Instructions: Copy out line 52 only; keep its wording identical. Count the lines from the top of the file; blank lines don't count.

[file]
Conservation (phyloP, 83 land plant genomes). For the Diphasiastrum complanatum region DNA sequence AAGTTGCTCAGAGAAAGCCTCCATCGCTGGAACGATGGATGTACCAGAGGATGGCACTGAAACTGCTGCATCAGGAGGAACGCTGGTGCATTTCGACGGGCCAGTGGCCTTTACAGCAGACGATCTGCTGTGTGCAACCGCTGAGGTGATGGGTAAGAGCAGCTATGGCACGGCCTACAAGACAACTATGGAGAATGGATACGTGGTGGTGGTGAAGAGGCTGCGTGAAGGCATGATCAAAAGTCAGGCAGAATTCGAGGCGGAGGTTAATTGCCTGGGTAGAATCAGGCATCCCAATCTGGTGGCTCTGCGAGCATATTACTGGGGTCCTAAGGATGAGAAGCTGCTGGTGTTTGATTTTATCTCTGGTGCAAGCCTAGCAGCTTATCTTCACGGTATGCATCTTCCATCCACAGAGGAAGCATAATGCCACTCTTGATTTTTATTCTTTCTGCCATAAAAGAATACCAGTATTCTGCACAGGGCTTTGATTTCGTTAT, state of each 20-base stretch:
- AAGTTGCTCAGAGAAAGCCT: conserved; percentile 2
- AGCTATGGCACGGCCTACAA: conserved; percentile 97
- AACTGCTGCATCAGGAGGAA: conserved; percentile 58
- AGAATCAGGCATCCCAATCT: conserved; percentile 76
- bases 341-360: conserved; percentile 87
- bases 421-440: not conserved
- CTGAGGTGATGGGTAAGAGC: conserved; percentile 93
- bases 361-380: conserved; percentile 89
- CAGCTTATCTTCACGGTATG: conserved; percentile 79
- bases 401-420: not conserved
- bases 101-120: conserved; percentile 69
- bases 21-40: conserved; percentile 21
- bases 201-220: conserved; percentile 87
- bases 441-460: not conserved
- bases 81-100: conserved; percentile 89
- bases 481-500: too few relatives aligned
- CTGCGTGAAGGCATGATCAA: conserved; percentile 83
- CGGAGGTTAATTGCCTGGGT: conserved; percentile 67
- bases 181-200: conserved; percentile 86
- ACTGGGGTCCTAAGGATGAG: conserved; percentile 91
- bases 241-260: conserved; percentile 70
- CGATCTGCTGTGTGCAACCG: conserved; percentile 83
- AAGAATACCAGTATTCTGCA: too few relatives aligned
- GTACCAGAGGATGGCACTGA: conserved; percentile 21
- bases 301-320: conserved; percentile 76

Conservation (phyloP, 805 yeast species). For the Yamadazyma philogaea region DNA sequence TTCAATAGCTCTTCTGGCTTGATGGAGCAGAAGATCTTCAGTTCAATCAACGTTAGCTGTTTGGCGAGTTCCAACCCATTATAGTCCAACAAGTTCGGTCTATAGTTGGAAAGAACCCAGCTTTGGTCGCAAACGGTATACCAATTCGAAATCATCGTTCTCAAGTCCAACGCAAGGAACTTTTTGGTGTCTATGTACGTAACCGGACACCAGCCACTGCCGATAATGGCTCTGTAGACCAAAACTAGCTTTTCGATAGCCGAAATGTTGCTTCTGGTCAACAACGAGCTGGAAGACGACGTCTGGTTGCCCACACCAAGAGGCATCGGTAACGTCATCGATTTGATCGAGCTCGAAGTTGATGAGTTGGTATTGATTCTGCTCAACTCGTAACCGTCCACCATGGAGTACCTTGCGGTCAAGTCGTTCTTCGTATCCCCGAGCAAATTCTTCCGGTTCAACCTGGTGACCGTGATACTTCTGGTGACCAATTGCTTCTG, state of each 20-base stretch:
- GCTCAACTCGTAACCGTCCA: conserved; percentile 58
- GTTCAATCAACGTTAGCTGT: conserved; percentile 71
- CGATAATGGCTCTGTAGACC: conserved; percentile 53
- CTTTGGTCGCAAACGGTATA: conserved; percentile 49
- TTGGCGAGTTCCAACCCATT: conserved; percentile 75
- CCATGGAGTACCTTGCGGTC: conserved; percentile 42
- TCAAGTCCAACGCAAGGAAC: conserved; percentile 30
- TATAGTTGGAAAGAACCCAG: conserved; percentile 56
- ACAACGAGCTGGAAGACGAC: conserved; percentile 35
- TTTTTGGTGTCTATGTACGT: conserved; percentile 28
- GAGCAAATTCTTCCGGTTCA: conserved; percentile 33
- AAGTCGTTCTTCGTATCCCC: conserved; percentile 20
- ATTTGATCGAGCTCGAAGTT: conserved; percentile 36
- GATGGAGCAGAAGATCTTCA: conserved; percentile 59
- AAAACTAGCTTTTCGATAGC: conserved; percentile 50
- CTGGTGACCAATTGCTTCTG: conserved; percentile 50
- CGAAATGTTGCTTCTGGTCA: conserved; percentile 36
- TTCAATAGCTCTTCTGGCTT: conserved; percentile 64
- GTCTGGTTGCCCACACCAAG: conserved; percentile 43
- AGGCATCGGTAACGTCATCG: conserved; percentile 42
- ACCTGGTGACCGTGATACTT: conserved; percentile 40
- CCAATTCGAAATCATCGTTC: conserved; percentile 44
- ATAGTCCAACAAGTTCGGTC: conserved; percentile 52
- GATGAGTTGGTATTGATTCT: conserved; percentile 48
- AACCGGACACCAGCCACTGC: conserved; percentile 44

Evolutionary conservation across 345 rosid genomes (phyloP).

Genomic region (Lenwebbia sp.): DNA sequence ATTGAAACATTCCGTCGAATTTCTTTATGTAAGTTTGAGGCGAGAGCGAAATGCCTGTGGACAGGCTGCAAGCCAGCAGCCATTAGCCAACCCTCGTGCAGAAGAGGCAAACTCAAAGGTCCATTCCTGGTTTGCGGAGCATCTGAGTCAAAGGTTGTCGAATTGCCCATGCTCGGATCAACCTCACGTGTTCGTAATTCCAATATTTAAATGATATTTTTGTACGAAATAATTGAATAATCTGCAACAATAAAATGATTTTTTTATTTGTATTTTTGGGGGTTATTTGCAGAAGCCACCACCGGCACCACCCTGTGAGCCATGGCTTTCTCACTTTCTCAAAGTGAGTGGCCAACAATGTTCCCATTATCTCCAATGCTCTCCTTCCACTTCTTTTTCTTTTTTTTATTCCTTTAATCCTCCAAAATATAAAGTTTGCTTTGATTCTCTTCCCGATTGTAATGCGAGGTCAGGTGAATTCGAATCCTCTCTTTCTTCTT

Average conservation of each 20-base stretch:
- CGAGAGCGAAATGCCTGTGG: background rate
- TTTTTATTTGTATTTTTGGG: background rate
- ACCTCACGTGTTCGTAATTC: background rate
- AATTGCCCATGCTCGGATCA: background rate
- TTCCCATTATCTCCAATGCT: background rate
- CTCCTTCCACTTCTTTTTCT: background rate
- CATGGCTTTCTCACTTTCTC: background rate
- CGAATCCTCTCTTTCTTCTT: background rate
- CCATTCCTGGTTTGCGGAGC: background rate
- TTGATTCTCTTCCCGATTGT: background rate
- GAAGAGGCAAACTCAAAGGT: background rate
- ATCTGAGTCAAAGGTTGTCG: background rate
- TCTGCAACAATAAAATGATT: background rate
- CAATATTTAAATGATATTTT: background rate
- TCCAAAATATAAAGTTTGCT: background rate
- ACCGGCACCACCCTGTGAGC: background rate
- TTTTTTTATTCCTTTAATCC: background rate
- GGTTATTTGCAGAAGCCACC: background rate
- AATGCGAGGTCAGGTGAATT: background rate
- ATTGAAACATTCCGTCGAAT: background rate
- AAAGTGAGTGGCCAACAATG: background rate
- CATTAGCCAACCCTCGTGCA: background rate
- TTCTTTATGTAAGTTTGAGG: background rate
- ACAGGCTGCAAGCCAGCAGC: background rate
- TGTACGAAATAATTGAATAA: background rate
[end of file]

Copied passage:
- AACCGGACACCAGCCACTGC: conserved; percentile 44